Jason Stollsteimer is the music industry’s most entertaining dichotomy. The frontman for the indie rock group the Von Bondies is an affably charming and funny guy. However, he doesn’t mince words, and he doesn’t pander.

He made headlines a few years back for having a very public row with Jack White (of the White Stripes and Raconteurs). Soon after, Stollsteimer and his band mates struggled and ultimately won the release from their recording contract with Sire Records. He didn’t back down then, and his personal convictions are still strong as ever.

Now, the Von Bondies have returned with their fourth full-length release, Love, Hate and Then There’s You. The album is the follow up to 2004’s Pawn Shoppe Heart, which spawned the infectious single “C’mon, C’mon.”

Stollsteimer is banking on Love as the great comeback for the group. However, he does admit that they are fighting an uphill battle, given the current economy and well ... the recent eradication of a very influential force in music.

The Von Bondies had just debuted their first single from the new release on Los Angeles’ highly popular Indie 103.1 in January 2009. But much to Stollsteimer’s dismay, the station folded before they could reap the rewards.

“It was sad,” he says of the closure. “It was sad when they closed down. Indie 103 was important because it took up the bands that larger radio stations wouldn’t play.”

Not all is lost, though. The group has reportedly linked up with MySpace Music in an attempt to broaden its reach and get the new material out to the public.

“It’s everything nowadays,” says Stollsteimer, regarding success across multiple platforms like print publications, blogs and social networking sites.

For some, the economic ramifications of mass media wouldn’t necessarily be the first topics expected from a rock star, but Stollsteimer’s roots color his view of the world. He and the other Von Bondies are from Michigan – a state hard-hit with rampant fiscal concerns and a growing crime rate. His need to succeed stems from the troubles that he sees young people facing in Detroit and throughout its surrounding areas.

“Most people in Michigan – all they do is they try to leave Michigan. Not Detroit. It’s the entire state of Michigan. We know there’s not much help for us. Growing up in that environment affects everything you do.”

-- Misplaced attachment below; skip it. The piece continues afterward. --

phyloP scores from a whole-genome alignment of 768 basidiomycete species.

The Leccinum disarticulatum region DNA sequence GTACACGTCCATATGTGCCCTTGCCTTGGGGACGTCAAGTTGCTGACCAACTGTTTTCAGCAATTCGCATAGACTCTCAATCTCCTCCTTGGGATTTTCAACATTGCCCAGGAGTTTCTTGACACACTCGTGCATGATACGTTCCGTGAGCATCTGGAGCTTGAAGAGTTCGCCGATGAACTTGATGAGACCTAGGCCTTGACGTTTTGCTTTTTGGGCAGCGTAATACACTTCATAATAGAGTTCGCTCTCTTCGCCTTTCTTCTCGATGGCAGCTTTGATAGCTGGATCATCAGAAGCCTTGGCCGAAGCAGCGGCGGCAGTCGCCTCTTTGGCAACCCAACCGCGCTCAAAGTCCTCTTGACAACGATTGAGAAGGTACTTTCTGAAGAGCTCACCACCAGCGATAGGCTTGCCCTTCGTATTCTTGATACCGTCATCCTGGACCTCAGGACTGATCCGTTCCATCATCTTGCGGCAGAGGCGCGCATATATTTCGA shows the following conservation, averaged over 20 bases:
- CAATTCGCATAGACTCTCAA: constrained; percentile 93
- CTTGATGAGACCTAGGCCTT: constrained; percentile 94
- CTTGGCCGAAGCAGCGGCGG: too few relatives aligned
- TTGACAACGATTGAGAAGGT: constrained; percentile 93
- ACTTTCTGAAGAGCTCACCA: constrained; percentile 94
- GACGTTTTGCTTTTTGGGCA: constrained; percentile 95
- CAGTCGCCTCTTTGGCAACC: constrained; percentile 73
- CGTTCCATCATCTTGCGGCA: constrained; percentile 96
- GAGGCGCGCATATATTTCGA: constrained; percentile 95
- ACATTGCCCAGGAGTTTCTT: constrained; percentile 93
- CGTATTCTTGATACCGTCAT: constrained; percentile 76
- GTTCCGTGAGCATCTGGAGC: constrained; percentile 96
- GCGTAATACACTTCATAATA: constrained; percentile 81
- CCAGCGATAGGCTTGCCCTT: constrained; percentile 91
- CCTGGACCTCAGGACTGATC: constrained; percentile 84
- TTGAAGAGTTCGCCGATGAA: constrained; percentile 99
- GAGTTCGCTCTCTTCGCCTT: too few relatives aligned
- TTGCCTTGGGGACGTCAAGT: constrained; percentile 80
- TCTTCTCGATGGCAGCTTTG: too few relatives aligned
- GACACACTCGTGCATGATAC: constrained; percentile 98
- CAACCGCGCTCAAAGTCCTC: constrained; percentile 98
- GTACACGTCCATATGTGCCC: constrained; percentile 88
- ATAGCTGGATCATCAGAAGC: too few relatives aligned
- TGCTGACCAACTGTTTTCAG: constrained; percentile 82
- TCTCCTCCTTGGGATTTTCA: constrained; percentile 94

Stollsteimer’s blue-collar background (his father worked for Chrysler) may have been tough, but he’s still the area’s biggest champion.

“I’m proud to be from Michigan,” he says, “but it’s hard to be from here.”

Thankfully, touring has always offered the group an exciting respite from life’s hardships. Stollsteimer is excited to have the diehard Von Bondies fans along for the ride once again and gets off on the thrill of entertaining crowds. He’s even amused by the crazed groupies who take a somewhat over-reaching interest in the group and its members.

“We have fans that get angry; take it personally. They read the lyrics to the songs and think the lyrics are about them,” he says, laughing.

Stollsteimer is especially tickled by the attention given to Don Blum – the band’s striking six-foot, one-inch Asian-American drummer. When the Von Bondies first arrived in Los Angeles in support of their previous efforts, Blum met and befriended DJ Steve Aoki (of Dim Mak party fame). He since has “bro-ed up” with Smashing Pumpkins guitarist James Iha, as well.

Stollsteimer likens the three of them together as something akin to Beatlemania when it comes to female followers. When I suggest a possible side project for Blum, Aoki and Iha called the Hot Hipster Trifecta, Stollsteimer laughs.

“Don’t give him any ideas,” he responds.



Love, Hate and Then There’s You is currently available. The Von Bondies will perform March 14 at the Roxy. For more information, visit vonbondies.com.